Kantian Obligation

Kantian ethics is explicitly governed by a spirit of universality. Universality is the one principle that drives everything else. Arguably, a concern for universality has been implicit in rational ethics since Plato and Aristotle, but Kant made it explicit and absolutely central; formulated it in a more rigorous way; and suggested several informal tests for it (the different formulations of the categorical imperative) that could be used in deliberation. Because it is possible to test maxims for compliance with the categorical imperative, Kant’s one principle can actually serve as a criterion, unlike Plato’s undefinable Good.

Universality implies no exceptions, so it can underwrite a kind of unconditional moral necessity that had no precedent in rational ethics before Kant. It seems that Kant wanted to contest Aristotle’s conclusion that ethics can never be an exact science. Kant borrowed talk about duty from what Brandom has called the traditional one-sided authority-obedience model of morality, but gave it new, rational, universal content. For Kant, every ethical decision should be approached as an instance and application of universal law. This means that in deliberation, we are not just deciding for ourselves what is right here and now, but what would be right for any rational being in similar circumstances. Kant wants us to act as universal legislators, and to respect the principle of humanity in every person.

There is something compelling about this, even for a convinced Aristotelian such as myself. Kant really did come up with something new. But also, Aristotelian sensitivity to particulars has been to an extent historically abused and hijacked by people with “particularist” agendas that Aristotle did not countenance, so a nudge in the direction of universality and respect for all humans is a welcome corrective.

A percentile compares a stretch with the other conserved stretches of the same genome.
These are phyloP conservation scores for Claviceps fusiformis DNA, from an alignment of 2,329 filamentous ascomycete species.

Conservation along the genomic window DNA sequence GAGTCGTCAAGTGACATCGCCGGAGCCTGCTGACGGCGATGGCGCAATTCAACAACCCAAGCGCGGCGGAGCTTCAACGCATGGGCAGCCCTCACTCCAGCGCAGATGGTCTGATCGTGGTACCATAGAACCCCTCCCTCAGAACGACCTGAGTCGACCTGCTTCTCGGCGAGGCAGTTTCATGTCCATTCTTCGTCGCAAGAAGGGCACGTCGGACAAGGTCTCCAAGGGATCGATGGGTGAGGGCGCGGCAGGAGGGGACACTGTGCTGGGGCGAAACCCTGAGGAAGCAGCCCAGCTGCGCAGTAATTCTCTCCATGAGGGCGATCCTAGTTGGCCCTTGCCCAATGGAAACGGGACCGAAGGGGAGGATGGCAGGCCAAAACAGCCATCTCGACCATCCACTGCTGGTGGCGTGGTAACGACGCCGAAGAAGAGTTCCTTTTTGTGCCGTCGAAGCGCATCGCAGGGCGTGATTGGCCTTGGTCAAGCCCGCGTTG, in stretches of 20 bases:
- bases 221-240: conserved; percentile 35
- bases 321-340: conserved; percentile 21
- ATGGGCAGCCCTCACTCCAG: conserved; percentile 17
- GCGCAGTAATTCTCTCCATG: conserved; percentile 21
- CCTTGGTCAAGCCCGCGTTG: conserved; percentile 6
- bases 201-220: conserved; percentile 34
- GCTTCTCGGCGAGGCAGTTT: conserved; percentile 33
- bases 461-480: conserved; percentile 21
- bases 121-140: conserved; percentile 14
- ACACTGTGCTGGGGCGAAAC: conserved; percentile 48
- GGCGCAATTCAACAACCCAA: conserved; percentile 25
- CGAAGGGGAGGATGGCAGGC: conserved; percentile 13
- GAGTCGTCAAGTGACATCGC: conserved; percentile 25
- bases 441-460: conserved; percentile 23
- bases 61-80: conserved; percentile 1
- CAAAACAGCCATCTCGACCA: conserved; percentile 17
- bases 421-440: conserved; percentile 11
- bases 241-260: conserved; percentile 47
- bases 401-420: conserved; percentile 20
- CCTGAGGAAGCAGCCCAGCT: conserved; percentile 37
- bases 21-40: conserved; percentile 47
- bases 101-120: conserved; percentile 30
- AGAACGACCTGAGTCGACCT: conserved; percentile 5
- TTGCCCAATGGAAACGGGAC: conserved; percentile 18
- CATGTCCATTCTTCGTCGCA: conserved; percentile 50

This is not the end of the story. As I’ve noted numerous times, the absolute necessity of the categorical imperative applies only at an extremely abstract level, quite some distance from real-world application. I think this is at the core of Hegel’s impatience with Kantian “formalism”. Hegel is not quite fair to Kant, but Kant often seemed to want to claim he had reduced the whole of ethics to necessity, while directing our attention away from the parts he actually left open.

Next, I need to take a closer look at Kantian maxims, which are supposed to provide the bridge to real life. (See also Categorical Imperative; Kant’s Groundwork; Necessity in Normativity; Deontic; Binding.)